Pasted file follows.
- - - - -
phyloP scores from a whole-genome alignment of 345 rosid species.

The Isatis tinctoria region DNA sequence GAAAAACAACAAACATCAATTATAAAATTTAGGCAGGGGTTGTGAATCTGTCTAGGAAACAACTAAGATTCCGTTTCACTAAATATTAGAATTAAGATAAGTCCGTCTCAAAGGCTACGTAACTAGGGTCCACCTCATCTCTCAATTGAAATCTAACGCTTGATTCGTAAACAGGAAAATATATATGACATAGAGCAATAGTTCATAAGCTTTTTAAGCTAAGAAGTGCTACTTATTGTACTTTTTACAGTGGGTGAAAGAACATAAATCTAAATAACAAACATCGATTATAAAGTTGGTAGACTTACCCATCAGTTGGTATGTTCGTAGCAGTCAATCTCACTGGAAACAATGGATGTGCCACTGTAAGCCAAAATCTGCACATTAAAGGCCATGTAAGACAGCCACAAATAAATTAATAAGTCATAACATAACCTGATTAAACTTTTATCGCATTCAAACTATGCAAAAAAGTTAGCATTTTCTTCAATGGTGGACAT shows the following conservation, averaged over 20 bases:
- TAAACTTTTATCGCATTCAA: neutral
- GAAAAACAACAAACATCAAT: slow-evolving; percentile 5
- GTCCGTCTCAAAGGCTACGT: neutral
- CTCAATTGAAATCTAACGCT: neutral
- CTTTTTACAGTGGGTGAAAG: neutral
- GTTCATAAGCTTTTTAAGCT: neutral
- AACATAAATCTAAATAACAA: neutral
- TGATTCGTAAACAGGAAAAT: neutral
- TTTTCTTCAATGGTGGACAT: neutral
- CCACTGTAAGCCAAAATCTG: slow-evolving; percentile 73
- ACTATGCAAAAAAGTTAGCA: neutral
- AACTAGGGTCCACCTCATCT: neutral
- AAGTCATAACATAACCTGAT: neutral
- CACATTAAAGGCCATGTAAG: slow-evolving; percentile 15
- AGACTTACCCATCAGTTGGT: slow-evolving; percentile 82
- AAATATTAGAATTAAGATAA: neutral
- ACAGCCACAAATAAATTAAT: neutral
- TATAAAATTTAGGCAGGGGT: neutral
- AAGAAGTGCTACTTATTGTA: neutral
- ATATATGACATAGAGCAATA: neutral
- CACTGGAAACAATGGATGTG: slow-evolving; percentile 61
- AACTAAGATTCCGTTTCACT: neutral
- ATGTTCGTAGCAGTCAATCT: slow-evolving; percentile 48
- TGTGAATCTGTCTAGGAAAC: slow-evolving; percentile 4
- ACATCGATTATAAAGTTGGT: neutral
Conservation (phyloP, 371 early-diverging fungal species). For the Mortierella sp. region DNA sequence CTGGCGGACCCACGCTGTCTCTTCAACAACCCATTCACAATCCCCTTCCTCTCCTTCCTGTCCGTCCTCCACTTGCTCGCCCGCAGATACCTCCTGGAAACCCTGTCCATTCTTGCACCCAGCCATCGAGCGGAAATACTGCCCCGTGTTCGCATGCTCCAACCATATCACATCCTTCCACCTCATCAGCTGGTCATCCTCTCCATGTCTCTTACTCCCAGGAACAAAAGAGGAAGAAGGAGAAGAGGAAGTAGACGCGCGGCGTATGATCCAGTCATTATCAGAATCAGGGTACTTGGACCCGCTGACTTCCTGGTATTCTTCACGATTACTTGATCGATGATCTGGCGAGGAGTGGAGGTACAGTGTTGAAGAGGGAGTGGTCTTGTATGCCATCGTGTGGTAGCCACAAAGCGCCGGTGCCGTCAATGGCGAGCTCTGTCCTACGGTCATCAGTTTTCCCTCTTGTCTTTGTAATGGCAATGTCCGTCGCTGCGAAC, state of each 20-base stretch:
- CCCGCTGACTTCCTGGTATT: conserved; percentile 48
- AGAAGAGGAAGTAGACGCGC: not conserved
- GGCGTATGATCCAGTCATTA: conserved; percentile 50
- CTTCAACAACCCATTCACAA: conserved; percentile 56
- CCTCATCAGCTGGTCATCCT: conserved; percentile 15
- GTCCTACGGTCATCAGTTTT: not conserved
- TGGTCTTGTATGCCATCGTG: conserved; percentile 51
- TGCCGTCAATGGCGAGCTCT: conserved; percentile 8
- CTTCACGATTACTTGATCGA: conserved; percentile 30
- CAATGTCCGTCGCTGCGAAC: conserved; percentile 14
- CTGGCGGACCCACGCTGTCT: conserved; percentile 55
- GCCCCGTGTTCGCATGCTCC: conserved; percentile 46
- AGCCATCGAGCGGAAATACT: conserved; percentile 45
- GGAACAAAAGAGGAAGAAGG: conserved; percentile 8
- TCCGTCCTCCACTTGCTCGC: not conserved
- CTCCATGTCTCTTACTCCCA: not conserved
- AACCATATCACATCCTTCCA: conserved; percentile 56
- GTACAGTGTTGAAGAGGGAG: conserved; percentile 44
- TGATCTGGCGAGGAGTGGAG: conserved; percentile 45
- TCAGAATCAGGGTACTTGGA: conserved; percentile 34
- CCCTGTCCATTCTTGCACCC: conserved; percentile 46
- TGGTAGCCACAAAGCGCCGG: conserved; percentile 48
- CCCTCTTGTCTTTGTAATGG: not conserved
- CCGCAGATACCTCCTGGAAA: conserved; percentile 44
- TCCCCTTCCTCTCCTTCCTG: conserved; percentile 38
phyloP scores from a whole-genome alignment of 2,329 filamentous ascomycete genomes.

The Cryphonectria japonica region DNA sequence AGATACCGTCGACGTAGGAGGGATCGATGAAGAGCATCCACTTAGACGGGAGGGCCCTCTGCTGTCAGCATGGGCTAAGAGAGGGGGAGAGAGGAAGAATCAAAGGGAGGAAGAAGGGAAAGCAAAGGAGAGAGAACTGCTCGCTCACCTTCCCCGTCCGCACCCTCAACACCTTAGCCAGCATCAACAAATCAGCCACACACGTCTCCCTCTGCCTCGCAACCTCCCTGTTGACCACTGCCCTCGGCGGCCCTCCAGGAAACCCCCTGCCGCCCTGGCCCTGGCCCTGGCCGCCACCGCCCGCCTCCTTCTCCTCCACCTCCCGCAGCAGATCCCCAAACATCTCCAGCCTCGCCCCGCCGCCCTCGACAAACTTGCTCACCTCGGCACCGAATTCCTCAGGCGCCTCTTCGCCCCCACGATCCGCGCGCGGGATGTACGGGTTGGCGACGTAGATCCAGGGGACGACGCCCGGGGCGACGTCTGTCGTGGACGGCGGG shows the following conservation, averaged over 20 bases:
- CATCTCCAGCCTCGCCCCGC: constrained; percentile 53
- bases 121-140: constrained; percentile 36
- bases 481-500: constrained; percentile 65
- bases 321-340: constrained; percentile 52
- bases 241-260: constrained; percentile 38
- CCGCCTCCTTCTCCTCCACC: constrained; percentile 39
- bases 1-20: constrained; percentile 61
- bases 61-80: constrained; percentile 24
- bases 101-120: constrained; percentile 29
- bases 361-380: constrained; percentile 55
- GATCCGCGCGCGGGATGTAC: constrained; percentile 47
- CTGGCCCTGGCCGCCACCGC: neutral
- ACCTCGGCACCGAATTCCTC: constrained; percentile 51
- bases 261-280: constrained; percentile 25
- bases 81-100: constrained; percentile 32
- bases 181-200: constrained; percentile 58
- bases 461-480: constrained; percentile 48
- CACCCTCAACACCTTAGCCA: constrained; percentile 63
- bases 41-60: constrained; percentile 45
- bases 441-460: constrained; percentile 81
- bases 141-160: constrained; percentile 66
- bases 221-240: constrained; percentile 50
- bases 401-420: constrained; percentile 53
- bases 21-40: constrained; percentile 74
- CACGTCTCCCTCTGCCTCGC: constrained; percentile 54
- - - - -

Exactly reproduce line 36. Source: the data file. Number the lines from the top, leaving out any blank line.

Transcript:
- TGCCGTCAATGGCGAGCTCT: conserved; percentile 8